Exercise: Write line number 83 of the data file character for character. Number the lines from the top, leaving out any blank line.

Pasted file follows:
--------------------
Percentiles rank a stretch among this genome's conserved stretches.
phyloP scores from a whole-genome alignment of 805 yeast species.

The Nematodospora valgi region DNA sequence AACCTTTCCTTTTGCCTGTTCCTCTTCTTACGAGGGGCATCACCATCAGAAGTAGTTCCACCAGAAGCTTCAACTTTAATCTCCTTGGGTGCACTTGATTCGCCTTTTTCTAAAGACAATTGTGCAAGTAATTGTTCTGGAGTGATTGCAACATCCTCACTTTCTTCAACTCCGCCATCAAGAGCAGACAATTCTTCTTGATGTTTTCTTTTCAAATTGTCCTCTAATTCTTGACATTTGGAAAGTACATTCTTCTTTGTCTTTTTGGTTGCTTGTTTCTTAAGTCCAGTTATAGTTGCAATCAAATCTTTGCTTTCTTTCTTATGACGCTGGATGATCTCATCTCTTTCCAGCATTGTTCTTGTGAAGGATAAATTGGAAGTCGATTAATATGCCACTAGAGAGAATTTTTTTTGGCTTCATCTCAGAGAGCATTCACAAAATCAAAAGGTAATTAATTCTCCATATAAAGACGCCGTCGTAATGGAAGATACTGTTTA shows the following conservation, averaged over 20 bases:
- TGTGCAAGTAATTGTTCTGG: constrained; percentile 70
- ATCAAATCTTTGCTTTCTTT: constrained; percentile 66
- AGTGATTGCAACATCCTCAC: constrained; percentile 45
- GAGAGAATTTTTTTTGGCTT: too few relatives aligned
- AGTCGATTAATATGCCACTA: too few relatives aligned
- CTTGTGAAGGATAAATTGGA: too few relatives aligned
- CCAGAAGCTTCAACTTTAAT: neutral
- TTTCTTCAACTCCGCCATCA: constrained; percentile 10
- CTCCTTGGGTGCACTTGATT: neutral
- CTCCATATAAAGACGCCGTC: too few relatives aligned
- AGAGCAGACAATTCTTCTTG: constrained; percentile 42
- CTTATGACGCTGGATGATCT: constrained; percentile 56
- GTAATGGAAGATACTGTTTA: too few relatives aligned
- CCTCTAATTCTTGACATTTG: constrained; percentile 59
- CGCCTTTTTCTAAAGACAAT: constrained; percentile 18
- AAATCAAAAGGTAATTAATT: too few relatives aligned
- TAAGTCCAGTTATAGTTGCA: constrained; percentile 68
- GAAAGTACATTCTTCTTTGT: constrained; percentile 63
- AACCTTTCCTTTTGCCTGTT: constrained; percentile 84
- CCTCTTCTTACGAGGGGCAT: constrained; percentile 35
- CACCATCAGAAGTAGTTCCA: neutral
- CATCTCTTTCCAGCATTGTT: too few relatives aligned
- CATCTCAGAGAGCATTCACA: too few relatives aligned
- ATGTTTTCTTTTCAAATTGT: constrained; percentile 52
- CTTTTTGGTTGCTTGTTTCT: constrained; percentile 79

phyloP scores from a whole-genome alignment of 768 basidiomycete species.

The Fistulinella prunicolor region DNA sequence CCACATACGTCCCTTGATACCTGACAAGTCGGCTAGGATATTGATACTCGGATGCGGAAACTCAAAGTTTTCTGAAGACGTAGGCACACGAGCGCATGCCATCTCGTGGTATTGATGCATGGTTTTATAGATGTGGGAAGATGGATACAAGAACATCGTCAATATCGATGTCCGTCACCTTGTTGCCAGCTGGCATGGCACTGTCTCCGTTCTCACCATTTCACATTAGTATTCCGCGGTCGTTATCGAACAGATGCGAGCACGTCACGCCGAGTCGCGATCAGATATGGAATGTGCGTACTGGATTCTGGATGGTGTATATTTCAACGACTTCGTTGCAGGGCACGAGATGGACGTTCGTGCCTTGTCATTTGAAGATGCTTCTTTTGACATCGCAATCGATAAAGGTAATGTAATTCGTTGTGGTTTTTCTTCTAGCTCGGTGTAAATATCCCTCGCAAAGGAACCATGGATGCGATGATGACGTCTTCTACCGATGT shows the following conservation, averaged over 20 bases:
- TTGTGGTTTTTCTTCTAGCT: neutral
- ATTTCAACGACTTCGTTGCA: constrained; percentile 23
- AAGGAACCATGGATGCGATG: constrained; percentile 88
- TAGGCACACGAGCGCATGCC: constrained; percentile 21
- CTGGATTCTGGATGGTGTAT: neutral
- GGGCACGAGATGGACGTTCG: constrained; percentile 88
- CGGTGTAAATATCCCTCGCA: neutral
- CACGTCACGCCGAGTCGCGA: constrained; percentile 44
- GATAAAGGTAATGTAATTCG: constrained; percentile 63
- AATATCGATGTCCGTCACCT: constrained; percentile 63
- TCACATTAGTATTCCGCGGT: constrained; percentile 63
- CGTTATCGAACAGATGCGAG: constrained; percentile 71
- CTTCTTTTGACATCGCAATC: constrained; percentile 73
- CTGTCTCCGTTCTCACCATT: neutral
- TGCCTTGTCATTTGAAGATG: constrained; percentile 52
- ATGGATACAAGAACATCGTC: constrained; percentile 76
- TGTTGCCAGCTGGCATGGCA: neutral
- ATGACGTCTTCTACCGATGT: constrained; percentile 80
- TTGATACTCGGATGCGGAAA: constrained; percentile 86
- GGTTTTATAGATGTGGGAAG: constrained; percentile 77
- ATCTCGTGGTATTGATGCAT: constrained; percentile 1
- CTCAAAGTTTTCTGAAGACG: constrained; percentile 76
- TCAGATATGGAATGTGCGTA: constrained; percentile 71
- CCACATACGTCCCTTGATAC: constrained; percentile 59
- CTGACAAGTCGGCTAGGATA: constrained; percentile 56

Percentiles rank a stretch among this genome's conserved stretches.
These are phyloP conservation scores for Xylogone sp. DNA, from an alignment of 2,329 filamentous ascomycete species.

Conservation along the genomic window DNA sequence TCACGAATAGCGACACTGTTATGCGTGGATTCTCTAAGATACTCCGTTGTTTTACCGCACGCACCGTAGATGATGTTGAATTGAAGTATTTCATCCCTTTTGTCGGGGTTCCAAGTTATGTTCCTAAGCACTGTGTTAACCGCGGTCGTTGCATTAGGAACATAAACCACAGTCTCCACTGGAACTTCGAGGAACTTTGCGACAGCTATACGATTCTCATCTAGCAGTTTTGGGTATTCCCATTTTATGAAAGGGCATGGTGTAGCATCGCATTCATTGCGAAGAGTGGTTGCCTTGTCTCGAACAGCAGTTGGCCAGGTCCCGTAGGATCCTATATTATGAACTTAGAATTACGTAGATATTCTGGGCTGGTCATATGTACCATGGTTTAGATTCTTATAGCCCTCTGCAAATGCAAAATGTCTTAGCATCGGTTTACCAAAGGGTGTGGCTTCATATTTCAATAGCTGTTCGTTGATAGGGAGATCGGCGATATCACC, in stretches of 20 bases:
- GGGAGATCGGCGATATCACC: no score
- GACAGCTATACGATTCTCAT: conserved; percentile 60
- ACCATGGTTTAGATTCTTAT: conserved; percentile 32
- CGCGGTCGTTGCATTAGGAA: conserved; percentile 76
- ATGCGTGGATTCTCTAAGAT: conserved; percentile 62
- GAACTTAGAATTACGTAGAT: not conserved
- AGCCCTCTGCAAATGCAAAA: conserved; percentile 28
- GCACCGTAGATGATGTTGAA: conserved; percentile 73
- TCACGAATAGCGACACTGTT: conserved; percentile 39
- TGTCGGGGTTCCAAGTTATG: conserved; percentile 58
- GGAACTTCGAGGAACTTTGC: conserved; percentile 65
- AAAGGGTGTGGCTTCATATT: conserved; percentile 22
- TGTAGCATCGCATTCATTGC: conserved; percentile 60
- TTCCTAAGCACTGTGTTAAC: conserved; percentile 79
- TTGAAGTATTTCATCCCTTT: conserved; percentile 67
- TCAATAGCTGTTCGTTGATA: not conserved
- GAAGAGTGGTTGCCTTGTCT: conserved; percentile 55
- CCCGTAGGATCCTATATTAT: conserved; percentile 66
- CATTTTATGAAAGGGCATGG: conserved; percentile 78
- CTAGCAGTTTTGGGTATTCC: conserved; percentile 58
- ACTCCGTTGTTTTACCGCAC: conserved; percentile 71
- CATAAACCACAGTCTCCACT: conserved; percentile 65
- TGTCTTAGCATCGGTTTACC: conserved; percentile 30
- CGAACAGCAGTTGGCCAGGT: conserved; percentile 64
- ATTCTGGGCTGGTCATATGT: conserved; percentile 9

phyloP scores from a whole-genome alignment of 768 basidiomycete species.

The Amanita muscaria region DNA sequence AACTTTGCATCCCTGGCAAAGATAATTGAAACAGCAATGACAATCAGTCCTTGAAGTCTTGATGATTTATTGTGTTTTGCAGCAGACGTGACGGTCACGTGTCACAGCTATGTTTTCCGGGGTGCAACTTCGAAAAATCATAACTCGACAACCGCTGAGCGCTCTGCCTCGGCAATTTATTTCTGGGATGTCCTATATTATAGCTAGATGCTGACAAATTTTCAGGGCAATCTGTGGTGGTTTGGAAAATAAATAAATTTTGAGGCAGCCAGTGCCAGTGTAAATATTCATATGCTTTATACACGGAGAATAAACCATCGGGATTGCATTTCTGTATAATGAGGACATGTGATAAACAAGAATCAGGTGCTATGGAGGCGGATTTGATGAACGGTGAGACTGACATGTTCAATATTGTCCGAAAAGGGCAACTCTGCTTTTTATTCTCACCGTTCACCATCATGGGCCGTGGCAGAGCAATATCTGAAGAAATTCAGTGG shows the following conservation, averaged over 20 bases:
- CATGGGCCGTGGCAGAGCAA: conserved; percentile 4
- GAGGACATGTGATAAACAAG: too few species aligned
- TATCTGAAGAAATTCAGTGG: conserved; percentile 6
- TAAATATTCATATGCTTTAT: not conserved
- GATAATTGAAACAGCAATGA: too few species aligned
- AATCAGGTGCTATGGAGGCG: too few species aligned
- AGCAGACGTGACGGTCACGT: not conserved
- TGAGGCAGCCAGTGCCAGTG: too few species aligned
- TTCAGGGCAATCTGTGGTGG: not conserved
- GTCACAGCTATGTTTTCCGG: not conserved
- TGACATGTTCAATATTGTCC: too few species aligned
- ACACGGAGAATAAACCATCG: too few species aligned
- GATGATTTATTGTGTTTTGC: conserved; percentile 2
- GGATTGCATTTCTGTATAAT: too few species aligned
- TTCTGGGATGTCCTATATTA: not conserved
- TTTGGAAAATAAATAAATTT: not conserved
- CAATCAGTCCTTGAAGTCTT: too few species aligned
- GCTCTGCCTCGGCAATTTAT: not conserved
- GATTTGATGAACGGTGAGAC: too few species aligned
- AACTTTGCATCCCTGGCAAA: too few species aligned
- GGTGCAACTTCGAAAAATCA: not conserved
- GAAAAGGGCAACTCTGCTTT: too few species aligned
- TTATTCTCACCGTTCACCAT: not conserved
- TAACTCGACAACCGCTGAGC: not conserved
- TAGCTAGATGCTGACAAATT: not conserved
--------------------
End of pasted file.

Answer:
- ATTCTGGGCTGGTCATATGT: conserved; percentile 9